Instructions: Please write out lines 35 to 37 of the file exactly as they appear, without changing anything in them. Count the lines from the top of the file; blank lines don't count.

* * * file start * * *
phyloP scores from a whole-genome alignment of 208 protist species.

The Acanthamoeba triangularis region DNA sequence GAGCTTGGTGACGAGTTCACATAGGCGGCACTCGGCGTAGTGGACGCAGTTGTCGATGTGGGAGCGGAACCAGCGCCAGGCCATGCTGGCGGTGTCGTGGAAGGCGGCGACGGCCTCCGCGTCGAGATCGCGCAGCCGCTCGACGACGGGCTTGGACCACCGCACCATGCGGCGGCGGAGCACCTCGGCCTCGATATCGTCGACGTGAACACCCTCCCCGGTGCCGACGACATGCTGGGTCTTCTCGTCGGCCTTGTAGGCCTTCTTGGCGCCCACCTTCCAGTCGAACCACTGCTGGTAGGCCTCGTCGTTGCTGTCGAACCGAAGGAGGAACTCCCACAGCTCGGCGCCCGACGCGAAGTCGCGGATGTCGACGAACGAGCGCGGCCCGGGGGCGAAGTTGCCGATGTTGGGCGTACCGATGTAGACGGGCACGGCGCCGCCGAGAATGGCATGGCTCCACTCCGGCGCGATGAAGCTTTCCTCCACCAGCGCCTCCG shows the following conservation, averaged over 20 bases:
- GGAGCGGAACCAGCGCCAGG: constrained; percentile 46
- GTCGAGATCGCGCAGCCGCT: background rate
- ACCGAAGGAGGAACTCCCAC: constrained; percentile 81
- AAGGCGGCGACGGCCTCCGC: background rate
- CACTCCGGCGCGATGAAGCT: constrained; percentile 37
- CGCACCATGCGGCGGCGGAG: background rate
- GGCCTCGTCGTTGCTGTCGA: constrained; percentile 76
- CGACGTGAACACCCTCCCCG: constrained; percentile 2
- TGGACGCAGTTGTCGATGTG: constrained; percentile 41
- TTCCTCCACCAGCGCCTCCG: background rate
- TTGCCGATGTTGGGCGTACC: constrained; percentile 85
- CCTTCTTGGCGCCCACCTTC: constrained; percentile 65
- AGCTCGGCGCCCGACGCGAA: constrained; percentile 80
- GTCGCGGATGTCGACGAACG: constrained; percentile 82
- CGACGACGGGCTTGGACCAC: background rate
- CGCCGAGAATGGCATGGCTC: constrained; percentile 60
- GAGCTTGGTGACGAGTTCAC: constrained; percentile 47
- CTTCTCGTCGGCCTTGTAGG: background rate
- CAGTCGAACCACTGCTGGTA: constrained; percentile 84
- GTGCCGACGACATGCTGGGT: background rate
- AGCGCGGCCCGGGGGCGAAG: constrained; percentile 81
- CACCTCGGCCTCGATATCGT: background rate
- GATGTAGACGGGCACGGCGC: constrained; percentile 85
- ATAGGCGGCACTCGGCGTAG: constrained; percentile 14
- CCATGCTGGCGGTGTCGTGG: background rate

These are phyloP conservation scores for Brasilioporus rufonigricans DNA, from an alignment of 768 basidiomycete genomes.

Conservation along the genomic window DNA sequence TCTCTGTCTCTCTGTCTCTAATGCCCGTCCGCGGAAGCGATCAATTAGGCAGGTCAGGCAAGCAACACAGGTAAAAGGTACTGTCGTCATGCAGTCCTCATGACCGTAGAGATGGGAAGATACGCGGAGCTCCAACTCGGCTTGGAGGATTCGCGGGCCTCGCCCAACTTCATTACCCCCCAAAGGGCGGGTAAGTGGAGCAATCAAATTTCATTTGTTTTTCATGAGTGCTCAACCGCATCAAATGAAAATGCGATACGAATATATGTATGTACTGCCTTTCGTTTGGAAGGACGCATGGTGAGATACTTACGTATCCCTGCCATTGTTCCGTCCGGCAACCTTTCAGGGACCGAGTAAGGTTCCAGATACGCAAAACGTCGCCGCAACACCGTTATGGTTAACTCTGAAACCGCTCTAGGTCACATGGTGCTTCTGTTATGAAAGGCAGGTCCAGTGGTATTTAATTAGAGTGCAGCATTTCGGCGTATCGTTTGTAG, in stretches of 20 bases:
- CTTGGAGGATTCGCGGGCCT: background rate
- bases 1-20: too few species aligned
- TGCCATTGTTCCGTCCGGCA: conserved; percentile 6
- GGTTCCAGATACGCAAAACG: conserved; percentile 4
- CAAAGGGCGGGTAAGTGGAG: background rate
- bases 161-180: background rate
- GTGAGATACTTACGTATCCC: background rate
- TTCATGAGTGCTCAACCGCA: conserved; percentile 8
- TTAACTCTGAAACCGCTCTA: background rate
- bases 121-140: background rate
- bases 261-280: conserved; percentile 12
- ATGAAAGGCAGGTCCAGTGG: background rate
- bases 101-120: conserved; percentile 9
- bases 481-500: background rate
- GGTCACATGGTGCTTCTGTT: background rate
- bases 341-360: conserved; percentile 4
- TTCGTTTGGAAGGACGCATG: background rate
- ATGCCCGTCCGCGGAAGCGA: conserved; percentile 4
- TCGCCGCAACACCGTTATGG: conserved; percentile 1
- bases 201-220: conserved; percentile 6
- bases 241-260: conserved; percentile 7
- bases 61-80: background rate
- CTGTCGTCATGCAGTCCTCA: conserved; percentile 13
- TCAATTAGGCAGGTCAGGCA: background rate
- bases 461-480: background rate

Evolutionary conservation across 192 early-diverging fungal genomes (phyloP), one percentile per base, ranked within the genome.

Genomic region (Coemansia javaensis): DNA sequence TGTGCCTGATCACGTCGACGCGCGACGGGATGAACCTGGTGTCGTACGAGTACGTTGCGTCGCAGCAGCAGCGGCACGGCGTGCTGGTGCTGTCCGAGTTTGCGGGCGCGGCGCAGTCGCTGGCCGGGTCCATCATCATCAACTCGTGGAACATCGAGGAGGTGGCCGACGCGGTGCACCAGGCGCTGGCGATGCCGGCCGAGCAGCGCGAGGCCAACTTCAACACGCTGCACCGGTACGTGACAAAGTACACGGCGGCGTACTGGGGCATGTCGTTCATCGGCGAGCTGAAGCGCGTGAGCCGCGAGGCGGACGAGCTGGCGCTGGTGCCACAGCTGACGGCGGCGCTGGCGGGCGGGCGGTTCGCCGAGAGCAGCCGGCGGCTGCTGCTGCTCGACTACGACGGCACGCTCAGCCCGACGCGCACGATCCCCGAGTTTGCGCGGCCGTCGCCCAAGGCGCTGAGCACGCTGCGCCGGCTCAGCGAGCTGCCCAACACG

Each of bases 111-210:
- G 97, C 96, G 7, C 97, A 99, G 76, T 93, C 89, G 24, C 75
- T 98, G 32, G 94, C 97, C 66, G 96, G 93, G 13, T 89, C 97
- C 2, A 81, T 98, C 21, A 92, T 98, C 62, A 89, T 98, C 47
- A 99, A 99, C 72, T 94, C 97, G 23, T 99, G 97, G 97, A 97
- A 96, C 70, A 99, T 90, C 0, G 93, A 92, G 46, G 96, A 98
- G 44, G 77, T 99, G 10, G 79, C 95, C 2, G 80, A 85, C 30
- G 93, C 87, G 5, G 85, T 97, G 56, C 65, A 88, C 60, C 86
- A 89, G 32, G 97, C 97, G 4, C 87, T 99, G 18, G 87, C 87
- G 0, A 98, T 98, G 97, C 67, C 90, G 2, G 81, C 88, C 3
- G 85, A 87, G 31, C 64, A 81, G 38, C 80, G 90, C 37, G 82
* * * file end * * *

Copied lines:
- bases 161-180: background rate
- GTGAGATACTTACGTATCCC: background rate
- TTCATGAGTGCTCAACCGCA: conserved; percentile 8